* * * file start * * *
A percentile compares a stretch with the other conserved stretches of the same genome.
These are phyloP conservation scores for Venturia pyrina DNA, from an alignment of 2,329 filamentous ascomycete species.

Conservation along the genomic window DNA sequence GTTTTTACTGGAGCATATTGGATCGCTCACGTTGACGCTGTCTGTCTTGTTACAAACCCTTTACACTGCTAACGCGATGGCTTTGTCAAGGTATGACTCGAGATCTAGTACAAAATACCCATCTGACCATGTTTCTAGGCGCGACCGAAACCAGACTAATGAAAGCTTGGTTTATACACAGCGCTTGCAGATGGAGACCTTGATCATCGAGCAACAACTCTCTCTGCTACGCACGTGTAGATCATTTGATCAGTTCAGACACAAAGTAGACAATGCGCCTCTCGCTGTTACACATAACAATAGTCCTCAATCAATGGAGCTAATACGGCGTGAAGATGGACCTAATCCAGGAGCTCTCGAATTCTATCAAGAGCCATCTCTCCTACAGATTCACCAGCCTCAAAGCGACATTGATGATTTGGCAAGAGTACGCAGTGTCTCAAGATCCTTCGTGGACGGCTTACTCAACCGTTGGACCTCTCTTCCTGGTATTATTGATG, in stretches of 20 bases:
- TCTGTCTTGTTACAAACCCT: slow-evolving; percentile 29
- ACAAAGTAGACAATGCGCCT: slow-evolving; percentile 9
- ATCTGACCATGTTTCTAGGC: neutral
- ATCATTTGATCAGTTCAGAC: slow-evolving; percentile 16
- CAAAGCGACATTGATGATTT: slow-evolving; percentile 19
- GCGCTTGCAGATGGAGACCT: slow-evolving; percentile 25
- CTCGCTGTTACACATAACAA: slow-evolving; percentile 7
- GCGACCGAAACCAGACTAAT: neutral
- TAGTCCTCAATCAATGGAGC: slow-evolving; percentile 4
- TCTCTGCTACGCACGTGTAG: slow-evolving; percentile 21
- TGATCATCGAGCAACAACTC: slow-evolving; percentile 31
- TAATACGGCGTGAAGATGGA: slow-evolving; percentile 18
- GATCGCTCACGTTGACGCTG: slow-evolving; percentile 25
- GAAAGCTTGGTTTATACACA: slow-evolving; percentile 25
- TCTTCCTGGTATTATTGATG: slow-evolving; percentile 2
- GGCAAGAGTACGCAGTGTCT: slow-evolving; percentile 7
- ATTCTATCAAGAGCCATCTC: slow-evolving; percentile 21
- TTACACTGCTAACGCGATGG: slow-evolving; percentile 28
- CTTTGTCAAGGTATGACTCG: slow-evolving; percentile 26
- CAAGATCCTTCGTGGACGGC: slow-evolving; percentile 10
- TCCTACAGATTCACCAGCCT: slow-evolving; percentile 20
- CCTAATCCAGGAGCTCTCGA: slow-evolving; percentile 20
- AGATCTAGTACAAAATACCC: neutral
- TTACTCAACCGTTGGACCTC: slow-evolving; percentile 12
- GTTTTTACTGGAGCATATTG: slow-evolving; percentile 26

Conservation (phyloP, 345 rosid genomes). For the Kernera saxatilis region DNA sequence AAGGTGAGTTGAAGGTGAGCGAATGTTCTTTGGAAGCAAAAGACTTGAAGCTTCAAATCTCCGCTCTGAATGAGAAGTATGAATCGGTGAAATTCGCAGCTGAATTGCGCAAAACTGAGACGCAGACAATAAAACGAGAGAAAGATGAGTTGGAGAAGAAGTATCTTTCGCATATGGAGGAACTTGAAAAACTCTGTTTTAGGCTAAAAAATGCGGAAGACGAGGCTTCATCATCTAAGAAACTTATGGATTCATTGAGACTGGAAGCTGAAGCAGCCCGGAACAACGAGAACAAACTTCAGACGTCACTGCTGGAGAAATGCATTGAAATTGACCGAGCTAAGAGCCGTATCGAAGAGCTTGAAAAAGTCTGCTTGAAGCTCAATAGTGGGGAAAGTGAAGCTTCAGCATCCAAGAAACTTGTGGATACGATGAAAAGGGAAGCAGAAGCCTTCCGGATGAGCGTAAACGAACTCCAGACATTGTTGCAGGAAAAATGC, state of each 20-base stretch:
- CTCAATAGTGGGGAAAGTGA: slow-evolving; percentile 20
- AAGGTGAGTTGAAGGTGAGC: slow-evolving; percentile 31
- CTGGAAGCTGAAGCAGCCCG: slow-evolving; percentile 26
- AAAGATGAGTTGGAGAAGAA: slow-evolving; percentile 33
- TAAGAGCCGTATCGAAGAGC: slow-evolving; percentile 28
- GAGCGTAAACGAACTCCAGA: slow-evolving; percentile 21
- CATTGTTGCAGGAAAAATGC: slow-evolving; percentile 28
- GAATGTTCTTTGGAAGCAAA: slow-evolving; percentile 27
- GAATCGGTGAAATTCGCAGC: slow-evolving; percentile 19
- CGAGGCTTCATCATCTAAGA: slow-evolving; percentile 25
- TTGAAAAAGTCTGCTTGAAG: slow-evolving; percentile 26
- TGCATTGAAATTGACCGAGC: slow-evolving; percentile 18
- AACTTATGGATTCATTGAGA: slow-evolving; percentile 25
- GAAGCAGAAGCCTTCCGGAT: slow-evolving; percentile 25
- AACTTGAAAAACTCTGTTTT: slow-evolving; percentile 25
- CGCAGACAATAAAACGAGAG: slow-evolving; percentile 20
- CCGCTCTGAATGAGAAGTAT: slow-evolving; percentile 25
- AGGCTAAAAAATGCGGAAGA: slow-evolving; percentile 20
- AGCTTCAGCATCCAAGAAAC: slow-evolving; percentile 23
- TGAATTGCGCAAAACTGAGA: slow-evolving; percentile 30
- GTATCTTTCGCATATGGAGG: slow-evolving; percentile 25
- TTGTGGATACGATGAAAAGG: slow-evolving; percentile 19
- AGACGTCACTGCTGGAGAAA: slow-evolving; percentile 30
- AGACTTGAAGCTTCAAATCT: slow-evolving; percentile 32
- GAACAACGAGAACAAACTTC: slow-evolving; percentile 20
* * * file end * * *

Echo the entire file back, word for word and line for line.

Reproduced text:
A percentile compares a stretch with the other conserved stretches of the same genome.
These are phyloP conservation scores for Venturia pyrina DNA, from an alignment of 2,329 filamentous ascomycete species.

Conservation along the genomic window DNA sequence GTTTTTACTGGAGCATATTGGATCGCTCACGTTGACGCTGTCTGTCTTGTTACAAACCCTTTACACTGCTAACGCGATGGCTTTGTCAAGGTATGACTCGAGATCTAGTACAAAATACCCATCTGACCATGTTTCTAGGCGCGACCGAAACCAGACTAATGAAAGCTTGGTTTATACACAGCGCTTGCAGATGGAGACCTTGATCATCGAGCAACAACTCTCTCTGCTACGCACGTGTAGATCATTTGATCAGTTCAGACACAAAGTAGACAATGCGCCTCTCGCTGTTACACATAACAATAGTCCTCAATCAATGGAGCTAATACGGCGTGAAGATGGACCTAATCCAGGAGCTCTCGAATTCTATCAAGAGCCATCTCTCCTACAGATTCACCAGCCTCAAAGCGACATTGATGATTTGGCAAGAGTACGCAGTGTCTCAAGATCCTTCGTGGACGGCTTACTCAACCGTTGGACCTCTCTTCCTGGTATTATTGATG, in stretches of 20 bases:
- TCTGTCTTGTTACAAACCCT: slow-evolving; percentile 29
- ACAAAGTAGACAATGCGCCT: slow-evolving; percentile 9
- ATCTGACCATGTTTCTAGGC: neutral
- ATCATTTGATCAGTTCAGAC: slow-evolving; percentile 16
- CAAAGCGACATTGATGATTT: slow-evolving; percentile 19
- GCGCTTGCAGATGGAGACCT: slow-evolving; percentile 25
- CTCGCTGTTACACATAACAA: slow-evolving; percentile 7
- GCGACCGAAACCAGACTAAT: neutral
- TAGTCCTCAATCAATGGAGC: slow-evolving; percentile 4
- TCTCTGCTACGCACGTGTAG: slow-evolving; percentile 21
- TGATCATCGAGCAACAACTC: slow-evolving; percentile 31
- TAATACGGCGTGAAGATGGA: slow-evolving; percentile 18
- GATCGCTCACGTTGACGCTG: slow-evolving; percentile 25
- GAAAGCTTGGTTTATACACA: slow-evolving; percentile 25
- TCTTCCTGGTATTATTGATG: slow-evolving; percentile 2
- GGCAAGAGTACGCAGTGTCT: slow-evolving; percentile 7
- ATTCTATCAAGAGCCATCTC: slow-evolving; percentile 21
- TTACACTGCTAACGCGATGG: slow-evolving; percentile 28
- CTTTGTCAAGGTATGACTCG: slow-evolving; percentile 26
- CAAGATCCTTCGTGGACGGC: slow-evolving; percentile 10
- TCCTACAGATTCACCAGCCT: slow-evolving; percentile 20
- CCTAATCCAGGAGCTCTCGA: slow-evolving; percentile 20
- AGATCTAGTACAAAATACCC: neutral
- TTACTCAACCGTTGGACCTC: slow-evolving; percentile 12
- GTTTTTACTGGAGCATATTG: slow-evolving; percentile 26

Conservation (phyloP, 345 rosid genomes). For the Kernera saxatilis region DNA sequence AAGGTGAGTTGAAGGTGAGCGAATGTTCTTTGGAAGCAAAAGACTTGAAGCTTCAAATCTCCGCTCTGAATGAGAAGTATGAATCGGTGAAATTCGCAGCTGAATTGCGCAAAACTGAGACGCAGACAATAAAACGAGAGAAAGATGAGTTGGAGAAGAAGTATCTTTCGCATATGGAGGAACTTGAAAAACTCTGTTTTAGGCTAAAAAATGCGGAAGACGAGGCTTCATCATCTAAGAAACTTATGGATTCATTGAGACTGGAAGCTGAAGCAGCCCGGAACAACGAGAACAAACTTCAGACGTCACTGCTGGAGAAATGCATTGAAATTGACCGAGCTAAGAGCCGTATCGAAGAGCTTGAAAAAGTCTGCTTGAAGCTCAATAGTGGGGAAAGTGAAGCTTCAGCATCCAAGAAACTTGTGGATACGATGAAAAGGGAAGCAGAAGCCTTCCGGATGAGCGTAAACGAACTCCAGACATTGTTGCAGGAAAAATGC, state of each 20-base stretch:
- CTCAATAGTGGGGAAAGTGA: slow-evolving; percentile 20
- AAGGTGAGTTGAAGGTGAGC: slow-evolving; percentile 31
- CTGGAAGCTGAAGCAGCCCG: slow-evolving; percentile 26
- AAAGATGAGTTGGAGAAGAA: slow-evolving; percentile 33
- TAAGAGCCGTATCGAAGAGC: slow-evolving; percentile 28
- GAGCGTAAACGAACTCCAGA: slow-evolving; percentile 21
- CATTGTTGCAGGAAAAATGC: slow-evolving; percentile 28
- GAATGTTCTTTGGAAGCAAA: slow-evolving; percentile 27
- GAATCGGTGAAATTCGCAGC: slow-evolving; percentile 19
- CGAGGCTTCATCATCTAAGA: slow-evolving; percentile 25
- TTGAAAAAGTCTGCTTGAAG: slow-evolving; percentile 26
- TGCATTGAAATTGACCGAGC: slow-evolving; percentile 18
- AACTTATGGATTCATTGAGA: slow-evolving; percentile 25
- GAAGCAGAAGCCTTCCGGAT: slow-evolving; percentile 25
- AACTTGAAAAACTCTGTTTT: slow-evolving; percentile 25
- CGCAGACAATAAAACGAGAG: slow-evolving; percentile 20
- CCGCTCTGAATGAGAAGTAT: slow-evolving; percentile 25
- AGGCTAAAAAATGCGGAAGA: slow-evolving; percentile 20
- AGCTTCAGCATCCAAGAAAC: slow-evolving; percentile 23
- TGAATTGCGCAAAACTGAGA: slow-evolving; percentile 30
- GTATCTTTCGCATATGGAGG: slow-evolving; percentile 25
- TTGTGGATACGATGAAAAGG: slow-evolving; percentile 19
- AGACGTCACTGCTGGAGAAA: slow-evolving; percentile 30
- AGACTTGAAGCTTCAAATCT: slow-evolving; percentile 32
- GAACAACGAGAACAAACTTC: slow-evolving; percentile 20